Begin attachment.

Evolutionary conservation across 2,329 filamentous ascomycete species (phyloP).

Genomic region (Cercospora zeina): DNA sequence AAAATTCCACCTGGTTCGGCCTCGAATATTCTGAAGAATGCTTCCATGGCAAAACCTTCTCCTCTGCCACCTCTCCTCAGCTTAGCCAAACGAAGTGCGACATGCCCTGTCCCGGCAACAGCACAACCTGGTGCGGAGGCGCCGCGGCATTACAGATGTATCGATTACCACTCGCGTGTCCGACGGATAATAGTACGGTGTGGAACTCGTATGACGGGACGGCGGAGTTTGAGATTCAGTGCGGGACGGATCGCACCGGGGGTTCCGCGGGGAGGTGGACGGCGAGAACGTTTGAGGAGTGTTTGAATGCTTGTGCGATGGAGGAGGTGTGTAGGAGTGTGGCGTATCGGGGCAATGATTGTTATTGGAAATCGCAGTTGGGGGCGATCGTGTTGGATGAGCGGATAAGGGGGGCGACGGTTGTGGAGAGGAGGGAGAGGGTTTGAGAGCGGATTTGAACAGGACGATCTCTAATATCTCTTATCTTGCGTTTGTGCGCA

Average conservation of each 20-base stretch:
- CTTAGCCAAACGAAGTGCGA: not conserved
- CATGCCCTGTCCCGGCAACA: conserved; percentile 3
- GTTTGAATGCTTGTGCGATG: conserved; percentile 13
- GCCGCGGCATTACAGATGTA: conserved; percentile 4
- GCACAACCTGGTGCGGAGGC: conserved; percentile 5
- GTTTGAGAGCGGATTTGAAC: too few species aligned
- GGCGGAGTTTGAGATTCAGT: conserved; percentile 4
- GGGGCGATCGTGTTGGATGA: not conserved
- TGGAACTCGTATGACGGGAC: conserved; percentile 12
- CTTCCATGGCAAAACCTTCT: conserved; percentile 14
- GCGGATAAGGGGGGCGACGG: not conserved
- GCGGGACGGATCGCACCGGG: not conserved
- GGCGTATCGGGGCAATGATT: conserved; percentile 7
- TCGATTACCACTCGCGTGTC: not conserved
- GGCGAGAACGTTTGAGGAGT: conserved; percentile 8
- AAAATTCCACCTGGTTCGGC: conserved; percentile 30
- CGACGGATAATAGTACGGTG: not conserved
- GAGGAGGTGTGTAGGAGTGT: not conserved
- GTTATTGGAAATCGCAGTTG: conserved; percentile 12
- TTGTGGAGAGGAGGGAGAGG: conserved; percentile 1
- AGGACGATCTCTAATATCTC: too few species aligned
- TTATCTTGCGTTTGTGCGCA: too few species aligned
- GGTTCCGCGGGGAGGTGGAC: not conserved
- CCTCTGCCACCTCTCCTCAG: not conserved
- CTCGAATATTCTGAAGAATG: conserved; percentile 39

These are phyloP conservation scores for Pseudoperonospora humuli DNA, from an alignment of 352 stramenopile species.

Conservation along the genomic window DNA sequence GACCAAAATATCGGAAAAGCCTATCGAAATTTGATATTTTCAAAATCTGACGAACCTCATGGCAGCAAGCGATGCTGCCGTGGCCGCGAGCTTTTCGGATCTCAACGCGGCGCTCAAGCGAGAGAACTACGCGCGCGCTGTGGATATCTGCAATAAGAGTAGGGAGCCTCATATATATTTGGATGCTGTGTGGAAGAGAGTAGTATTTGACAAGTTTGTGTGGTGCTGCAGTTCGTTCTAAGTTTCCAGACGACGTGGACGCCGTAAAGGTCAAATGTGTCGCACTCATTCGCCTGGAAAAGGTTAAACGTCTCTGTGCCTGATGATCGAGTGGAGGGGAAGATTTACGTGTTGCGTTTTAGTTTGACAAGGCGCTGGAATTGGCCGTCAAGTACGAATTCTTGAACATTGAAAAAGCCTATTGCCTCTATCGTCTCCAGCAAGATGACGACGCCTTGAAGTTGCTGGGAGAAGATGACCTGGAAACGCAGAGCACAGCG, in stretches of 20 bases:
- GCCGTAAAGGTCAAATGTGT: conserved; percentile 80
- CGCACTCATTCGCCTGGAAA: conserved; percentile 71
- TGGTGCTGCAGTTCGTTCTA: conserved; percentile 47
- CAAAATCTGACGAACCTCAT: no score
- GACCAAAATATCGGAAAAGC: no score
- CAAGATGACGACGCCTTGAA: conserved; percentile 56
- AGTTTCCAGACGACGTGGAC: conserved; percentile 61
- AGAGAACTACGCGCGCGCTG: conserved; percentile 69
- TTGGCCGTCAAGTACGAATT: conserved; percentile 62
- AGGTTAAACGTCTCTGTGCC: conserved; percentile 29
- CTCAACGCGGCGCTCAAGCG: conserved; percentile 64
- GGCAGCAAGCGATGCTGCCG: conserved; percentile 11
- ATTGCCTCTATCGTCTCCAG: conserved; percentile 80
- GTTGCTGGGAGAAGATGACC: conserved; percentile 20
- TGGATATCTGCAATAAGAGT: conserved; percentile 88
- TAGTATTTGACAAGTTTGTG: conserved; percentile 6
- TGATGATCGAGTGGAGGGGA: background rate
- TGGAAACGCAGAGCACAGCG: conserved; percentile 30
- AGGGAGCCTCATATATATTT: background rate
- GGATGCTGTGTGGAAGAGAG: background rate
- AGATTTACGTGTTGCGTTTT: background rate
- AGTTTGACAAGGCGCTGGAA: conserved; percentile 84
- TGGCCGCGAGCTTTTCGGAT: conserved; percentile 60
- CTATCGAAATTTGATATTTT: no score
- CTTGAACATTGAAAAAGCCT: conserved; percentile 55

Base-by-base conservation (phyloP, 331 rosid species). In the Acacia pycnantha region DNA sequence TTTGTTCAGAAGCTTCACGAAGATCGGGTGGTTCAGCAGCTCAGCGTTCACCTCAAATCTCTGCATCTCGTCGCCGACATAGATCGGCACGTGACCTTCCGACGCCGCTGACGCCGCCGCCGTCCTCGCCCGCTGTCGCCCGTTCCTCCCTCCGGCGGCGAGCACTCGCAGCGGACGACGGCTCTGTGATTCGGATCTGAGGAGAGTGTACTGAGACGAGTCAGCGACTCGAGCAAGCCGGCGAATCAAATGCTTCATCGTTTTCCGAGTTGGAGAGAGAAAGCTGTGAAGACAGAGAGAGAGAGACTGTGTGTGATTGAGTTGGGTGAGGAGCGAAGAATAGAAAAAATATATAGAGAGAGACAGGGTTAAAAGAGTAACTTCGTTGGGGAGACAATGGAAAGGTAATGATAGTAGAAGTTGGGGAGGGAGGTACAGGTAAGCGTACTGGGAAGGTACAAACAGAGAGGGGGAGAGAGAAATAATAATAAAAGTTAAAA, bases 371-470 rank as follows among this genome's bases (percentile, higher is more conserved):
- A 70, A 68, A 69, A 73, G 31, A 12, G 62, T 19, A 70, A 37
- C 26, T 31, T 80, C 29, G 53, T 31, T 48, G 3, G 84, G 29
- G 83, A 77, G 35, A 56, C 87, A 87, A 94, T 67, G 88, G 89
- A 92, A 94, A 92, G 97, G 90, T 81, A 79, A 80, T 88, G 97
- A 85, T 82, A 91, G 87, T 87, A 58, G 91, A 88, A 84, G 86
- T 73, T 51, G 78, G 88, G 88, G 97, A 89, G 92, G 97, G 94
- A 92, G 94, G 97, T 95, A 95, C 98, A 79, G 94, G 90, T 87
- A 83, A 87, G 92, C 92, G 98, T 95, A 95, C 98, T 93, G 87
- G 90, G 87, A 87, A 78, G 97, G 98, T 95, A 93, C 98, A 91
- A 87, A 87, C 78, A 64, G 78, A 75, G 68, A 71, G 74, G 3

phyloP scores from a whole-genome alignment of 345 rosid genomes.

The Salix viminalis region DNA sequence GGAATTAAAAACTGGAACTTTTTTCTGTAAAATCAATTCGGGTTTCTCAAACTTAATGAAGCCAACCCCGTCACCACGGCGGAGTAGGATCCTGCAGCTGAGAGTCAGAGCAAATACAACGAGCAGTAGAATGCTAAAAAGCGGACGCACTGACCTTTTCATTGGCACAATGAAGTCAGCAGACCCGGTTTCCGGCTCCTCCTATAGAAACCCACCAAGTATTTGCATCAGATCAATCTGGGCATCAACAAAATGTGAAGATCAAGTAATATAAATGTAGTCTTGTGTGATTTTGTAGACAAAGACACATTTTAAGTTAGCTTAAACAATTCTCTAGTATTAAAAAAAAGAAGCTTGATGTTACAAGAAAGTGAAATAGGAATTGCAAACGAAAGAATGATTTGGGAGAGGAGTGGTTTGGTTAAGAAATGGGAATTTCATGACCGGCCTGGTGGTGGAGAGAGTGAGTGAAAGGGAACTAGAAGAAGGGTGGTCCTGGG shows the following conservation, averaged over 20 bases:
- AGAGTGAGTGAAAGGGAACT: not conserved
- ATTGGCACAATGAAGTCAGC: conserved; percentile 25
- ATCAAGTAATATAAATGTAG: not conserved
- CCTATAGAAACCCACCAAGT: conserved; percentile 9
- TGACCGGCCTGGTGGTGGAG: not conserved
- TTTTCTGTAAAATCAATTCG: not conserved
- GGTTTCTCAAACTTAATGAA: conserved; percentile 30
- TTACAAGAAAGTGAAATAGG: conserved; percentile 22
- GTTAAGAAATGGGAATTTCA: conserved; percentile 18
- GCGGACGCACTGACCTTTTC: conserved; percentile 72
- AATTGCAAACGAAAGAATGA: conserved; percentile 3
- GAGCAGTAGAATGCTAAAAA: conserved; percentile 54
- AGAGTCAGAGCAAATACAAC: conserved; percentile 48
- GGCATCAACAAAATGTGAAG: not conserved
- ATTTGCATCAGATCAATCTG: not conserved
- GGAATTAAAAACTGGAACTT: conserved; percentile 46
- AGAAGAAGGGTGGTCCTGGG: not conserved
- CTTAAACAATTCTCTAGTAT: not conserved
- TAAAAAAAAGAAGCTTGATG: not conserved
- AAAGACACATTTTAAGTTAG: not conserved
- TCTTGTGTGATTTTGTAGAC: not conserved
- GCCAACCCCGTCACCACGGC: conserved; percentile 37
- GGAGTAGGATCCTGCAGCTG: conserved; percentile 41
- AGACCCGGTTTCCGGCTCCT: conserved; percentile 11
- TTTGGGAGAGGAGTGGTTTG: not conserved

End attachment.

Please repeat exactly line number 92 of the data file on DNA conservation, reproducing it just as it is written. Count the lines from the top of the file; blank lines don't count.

- AGACCCGGTTTCCGGCTCCT: conserved; percentile 11